A plain, physical curtailing of the senses is ascribed value, too, as the very fact of Gloucester’s blindness is conveyed as an occasion for his enlightenment. “Your eyes are in a heavy case,” Lear says to him, “your purse in a light. Yet you see how this world goes.” To which Gloucester replies, “I see it feelingly.”
The final line of the play is one of Edgar’s and it encapsulates well the thesis of the work; “The weight of this sad time we must obey; speak what we feel, not what we ought to say.” If Edmund had been honest about his unhappiness in his position, things may have been different. Edmund’s behaviour may have been different if Gloucester had not abused him at the beginning of the play, despite not feeling any particular hatred for him. Cordelia’s fate might have been prevented if Lear had treated her in a manner reflecting the love he felt for her.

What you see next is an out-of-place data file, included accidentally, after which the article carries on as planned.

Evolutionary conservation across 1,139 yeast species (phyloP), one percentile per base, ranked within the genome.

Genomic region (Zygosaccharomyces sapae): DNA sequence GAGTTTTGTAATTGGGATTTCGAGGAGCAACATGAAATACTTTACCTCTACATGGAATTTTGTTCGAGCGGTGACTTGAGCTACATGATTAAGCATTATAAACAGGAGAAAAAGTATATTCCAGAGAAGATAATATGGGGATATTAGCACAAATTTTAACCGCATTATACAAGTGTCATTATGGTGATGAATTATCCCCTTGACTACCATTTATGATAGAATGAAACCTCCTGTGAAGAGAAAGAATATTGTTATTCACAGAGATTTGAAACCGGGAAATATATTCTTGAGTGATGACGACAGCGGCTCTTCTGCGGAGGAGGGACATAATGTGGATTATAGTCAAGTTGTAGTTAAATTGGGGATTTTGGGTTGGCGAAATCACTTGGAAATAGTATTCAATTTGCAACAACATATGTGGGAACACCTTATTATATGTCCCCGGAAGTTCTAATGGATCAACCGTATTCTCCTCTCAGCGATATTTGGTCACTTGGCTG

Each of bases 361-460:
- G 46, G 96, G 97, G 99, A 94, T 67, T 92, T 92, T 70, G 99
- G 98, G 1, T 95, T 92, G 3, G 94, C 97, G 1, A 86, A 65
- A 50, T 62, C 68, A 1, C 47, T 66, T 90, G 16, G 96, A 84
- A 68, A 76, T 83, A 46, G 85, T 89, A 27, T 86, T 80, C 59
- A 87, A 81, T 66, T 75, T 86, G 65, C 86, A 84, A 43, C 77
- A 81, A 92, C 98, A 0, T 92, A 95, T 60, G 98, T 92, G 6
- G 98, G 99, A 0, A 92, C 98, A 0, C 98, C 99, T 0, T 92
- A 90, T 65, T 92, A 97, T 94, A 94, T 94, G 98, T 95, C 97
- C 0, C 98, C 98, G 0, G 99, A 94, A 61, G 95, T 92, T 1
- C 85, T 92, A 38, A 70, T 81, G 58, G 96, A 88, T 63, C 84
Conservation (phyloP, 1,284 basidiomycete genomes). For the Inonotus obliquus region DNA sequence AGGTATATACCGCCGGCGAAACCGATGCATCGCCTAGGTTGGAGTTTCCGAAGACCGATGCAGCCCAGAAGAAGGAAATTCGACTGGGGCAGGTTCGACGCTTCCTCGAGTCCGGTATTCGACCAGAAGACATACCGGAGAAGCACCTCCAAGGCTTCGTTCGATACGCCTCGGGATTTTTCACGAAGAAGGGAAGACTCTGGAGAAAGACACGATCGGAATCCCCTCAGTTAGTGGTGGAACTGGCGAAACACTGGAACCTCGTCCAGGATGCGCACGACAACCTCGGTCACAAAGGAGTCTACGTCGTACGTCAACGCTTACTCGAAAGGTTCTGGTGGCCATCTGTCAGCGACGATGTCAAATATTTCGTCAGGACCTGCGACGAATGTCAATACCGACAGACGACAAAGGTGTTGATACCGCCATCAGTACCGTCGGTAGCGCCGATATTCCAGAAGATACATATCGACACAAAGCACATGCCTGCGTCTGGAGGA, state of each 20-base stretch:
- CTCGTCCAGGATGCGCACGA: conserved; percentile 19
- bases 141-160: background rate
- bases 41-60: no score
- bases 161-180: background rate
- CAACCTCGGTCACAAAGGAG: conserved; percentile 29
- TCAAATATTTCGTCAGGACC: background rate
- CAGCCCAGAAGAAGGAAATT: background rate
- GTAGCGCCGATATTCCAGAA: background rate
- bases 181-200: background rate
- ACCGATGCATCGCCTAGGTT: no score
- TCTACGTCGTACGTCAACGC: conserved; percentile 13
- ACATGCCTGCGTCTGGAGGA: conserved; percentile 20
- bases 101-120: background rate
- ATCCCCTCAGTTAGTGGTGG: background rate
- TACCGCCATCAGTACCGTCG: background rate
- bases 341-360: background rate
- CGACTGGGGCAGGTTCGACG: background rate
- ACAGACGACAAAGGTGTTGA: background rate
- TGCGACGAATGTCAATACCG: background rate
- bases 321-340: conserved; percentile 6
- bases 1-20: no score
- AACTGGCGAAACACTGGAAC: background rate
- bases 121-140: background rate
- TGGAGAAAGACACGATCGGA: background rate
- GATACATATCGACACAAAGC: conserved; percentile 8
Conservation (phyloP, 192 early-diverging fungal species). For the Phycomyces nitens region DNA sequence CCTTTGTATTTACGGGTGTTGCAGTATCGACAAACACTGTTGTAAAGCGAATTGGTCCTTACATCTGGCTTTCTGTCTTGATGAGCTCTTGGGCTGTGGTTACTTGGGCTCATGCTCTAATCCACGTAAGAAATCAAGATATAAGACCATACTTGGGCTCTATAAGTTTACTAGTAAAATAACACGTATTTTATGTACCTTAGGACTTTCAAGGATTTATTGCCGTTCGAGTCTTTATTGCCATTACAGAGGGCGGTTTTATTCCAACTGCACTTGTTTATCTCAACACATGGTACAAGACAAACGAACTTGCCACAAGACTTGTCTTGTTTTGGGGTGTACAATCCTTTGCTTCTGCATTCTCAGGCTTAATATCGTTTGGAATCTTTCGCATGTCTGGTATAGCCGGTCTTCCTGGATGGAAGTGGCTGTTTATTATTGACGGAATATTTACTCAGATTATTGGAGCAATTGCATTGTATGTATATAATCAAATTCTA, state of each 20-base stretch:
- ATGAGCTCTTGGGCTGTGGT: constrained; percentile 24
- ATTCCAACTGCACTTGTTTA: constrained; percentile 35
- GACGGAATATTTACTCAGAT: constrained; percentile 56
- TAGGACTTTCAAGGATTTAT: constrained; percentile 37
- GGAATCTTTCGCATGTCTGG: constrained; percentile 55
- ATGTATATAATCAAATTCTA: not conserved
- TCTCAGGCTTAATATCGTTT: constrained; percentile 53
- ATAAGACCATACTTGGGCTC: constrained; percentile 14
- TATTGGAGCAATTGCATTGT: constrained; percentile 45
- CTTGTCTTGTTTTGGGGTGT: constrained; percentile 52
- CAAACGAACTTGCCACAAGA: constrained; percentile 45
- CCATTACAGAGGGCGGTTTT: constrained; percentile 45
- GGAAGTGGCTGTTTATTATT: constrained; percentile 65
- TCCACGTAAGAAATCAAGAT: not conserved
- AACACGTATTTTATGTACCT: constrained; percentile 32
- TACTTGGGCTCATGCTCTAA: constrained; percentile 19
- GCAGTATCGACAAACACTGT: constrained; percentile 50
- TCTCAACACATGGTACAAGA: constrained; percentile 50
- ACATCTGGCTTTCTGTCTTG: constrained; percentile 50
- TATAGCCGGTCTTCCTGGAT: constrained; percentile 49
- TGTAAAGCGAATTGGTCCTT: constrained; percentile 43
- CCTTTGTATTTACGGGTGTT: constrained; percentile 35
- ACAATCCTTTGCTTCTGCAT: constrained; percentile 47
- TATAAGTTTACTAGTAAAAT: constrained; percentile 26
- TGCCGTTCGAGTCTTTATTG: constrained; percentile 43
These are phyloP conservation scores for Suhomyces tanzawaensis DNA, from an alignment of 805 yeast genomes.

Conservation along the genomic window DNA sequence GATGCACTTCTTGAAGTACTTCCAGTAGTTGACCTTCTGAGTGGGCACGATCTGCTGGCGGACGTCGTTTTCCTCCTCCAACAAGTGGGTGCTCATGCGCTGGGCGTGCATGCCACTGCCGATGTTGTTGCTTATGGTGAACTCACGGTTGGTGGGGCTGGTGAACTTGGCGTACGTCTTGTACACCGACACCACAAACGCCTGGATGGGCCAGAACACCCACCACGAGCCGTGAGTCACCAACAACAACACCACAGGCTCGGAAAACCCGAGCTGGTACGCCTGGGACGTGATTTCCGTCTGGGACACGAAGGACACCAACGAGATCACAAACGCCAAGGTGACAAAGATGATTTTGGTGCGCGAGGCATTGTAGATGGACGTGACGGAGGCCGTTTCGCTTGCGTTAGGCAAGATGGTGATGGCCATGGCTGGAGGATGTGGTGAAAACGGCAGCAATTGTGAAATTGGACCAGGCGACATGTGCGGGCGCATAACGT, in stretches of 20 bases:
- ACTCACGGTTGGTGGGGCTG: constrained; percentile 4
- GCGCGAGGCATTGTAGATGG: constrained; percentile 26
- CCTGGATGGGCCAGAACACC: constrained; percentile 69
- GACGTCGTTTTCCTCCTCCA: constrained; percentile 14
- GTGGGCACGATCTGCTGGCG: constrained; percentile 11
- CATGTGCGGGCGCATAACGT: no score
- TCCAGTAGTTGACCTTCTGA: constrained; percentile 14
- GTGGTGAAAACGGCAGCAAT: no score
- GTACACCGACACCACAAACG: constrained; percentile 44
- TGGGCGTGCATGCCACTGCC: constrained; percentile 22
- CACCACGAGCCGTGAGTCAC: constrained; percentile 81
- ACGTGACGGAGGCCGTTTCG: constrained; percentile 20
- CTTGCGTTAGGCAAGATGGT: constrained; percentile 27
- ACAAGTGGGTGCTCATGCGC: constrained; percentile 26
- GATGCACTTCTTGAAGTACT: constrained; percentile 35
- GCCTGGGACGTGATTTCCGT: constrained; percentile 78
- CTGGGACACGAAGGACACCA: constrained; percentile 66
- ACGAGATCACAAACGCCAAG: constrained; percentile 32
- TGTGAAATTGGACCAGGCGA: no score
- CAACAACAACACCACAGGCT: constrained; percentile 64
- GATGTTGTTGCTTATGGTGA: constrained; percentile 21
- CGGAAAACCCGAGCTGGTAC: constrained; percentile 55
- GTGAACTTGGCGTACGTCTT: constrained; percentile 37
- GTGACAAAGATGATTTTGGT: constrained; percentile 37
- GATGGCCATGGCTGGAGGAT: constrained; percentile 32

Edgar’s line concludes; “The oldest hath borne most; we that are young shall never see so much, nor live so long.” Even though Lear has learned from his errors, Cordelia still dies because of them. There is no god meting out appropriate rewards and punishment, so one needs to make valuable the finite amount of time one has.
Artifice through language or disguise might be seen broadly as the circumstance of human communication, and is not inherently good or evil. Illusion is merely a tool to reach truth or oblivion. Justice or injustice is conveyed by human action without assistance or hindrance from gods, so gods cannot be depended upon to deliver humans from misfortune. Each person has only the span of his or her lifetime to effect what he or she will, so King Lear is a plea for independent consideration of justice and well-being, and an argument against moral negligence and irrationality.